North Korea Threatens to Target ‘Areas Around Guam’ With Ballistic Missiles – ‘To Neutralize It’

By Patrick Goodenough | August 8, 2017 | 10:21 PM EDT

A U.S. Air Force B-1B Lancer bomber prepares to take off from Andersen Air Force Base, Guam, for a 10-hour mission to Japan and the Korean peninsula on August 7, 2017. (Photo: (U.S. Air Force/Tech. Sgt. Richard P. Ebensberger)

(CNSNews.com) – North Korea on Tuesday threatened to target “areas around Guam” with ballistic missiles, in response to the deployment of Guam-based supersonic U.S. Air Force bombers for combined exercises with South Korean warplanes.

The threat from a spokesman for the Strategic Force of the Korean People’s Army (KPA) came on the same day President Trump warned that Pyongyang’s threats “will be met with fire and fury, like the world has never seen.”

The KPA spokesman said in a statement it was “carefully examining” a recommendation by Kim Jong-un for “a powerful and effective action plan for containing the U.S. imperialists’ aggression hardware.”

The spokesman cited two U.S. actions – the test-firing last week of an unarmed Minuteman III intercontinental ballistic missile (ICBM) from Vandenberg Air Force Base in California, and the appearance of B1-B Lancer bombers – or what the spokesman called “the air pirates of Guam” – in the skies over South Korea.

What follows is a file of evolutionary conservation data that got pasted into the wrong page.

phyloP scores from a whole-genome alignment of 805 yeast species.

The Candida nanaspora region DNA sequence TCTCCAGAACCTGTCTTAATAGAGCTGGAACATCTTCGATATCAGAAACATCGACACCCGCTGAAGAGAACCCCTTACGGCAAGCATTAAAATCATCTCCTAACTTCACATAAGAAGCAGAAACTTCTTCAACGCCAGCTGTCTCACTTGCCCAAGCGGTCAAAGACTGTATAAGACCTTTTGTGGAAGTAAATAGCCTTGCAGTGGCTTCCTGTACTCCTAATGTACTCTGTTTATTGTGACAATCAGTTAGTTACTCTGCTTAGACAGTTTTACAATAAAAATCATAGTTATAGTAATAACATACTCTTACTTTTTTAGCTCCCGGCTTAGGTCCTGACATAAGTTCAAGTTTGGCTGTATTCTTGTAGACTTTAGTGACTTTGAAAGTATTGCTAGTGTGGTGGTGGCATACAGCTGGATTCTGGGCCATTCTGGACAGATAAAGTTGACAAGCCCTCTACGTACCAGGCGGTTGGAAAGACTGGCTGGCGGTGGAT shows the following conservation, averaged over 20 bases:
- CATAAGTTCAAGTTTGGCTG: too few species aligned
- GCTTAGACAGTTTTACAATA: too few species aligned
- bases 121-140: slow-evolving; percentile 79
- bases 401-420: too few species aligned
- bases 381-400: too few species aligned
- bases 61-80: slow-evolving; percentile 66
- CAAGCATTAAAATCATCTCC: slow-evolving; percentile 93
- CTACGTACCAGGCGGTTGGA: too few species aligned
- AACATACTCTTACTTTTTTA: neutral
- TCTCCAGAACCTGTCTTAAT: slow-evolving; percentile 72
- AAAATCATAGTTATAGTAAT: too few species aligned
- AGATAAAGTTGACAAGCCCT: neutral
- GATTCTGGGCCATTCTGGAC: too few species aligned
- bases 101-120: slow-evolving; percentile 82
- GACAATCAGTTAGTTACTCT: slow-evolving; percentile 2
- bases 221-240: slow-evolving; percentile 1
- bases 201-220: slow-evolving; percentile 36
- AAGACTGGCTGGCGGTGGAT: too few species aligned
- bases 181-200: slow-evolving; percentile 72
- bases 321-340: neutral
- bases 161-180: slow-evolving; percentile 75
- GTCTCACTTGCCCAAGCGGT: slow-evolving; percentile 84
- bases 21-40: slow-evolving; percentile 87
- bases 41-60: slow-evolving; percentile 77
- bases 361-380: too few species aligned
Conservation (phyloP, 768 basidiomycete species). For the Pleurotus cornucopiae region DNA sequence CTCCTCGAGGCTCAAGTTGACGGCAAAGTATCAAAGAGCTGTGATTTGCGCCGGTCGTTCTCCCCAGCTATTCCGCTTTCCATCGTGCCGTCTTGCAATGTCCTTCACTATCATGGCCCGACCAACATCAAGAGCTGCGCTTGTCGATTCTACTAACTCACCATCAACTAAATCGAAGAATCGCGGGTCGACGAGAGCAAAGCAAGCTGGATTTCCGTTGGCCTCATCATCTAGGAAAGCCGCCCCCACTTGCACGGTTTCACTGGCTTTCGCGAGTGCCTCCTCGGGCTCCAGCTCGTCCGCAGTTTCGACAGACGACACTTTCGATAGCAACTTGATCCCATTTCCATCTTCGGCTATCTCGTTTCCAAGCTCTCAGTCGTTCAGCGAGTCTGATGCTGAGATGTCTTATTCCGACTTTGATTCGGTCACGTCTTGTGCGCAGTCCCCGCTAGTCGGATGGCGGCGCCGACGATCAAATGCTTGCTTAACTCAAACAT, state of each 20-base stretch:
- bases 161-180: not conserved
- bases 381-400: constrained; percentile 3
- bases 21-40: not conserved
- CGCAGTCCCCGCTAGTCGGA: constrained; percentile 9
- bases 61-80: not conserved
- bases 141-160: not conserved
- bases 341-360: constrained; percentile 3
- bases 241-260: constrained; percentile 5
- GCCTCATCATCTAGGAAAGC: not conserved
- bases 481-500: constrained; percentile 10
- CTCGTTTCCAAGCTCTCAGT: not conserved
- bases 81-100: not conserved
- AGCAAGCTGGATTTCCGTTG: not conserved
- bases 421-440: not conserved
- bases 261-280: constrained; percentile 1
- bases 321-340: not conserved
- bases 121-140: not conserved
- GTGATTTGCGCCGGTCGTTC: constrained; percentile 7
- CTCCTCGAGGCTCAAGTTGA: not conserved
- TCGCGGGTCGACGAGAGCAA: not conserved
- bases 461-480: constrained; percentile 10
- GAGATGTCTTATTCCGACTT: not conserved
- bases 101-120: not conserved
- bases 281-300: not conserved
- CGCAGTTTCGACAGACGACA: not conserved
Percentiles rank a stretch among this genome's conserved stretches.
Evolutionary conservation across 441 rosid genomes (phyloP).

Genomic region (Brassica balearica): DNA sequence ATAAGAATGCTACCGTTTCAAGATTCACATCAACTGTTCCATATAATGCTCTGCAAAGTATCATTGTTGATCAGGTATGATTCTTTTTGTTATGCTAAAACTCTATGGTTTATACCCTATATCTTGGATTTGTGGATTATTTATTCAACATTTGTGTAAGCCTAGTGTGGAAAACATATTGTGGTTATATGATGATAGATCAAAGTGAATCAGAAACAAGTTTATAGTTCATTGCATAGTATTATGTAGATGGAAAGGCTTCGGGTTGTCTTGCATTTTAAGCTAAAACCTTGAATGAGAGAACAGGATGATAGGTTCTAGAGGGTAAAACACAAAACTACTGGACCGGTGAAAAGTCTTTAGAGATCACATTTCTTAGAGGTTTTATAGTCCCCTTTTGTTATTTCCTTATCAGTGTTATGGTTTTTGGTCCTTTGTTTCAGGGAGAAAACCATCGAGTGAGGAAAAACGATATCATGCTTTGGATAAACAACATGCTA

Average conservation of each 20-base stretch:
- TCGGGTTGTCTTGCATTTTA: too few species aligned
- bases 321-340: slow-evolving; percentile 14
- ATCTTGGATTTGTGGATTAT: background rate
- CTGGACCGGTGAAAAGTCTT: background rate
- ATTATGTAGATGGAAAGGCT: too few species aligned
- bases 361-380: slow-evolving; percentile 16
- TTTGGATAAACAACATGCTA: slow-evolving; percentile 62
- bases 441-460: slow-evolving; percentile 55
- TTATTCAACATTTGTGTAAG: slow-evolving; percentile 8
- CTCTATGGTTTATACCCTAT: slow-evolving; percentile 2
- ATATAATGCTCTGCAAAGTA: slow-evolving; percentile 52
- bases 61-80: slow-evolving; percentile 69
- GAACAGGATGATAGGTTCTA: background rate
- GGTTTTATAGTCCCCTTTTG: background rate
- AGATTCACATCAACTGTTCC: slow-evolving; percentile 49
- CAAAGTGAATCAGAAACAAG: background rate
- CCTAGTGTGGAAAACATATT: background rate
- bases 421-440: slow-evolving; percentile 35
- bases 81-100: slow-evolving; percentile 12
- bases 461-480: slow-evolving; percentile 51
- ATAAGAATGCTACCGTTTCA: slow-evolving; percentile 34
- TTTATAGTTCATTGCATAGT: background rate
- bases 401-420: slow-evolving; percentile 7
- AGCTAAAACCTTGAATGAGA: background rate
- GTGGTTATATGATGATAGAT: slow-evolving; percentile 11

“The KPA Strategic Force is now carefully examining the operational plan for making an enveloping fire at the areas around Guam with medium-to-long-range strategic ballistic rocket Hwasong-12,” the spokesman said in the statement, released by the regime’s KCNA news agency.

The aim, he continued, was “to contain the U.S. major military bases on Guam including the Anderson Air Force Base, in which the U.S. strategic bombers, which get on the nerves of the DPRK and threaten and blackmail it through their frequent visits to the sky above south Korea, are stationed and to send a serious warning signal to the U.S.”

The Democratic People’s Republic of Korea (DPRK) is the Stalinist state’s formal name.

Two U.S. Air Force B-1B Lancer strategic bomber flew from Andersen Air Force Base, Guam, to Japanese and South Korean airspace on August 7, 2017.  They were joined by fighter jets from the two allies. (Photo: courtesy U.S. Pacific Command)

‘Combat-ready’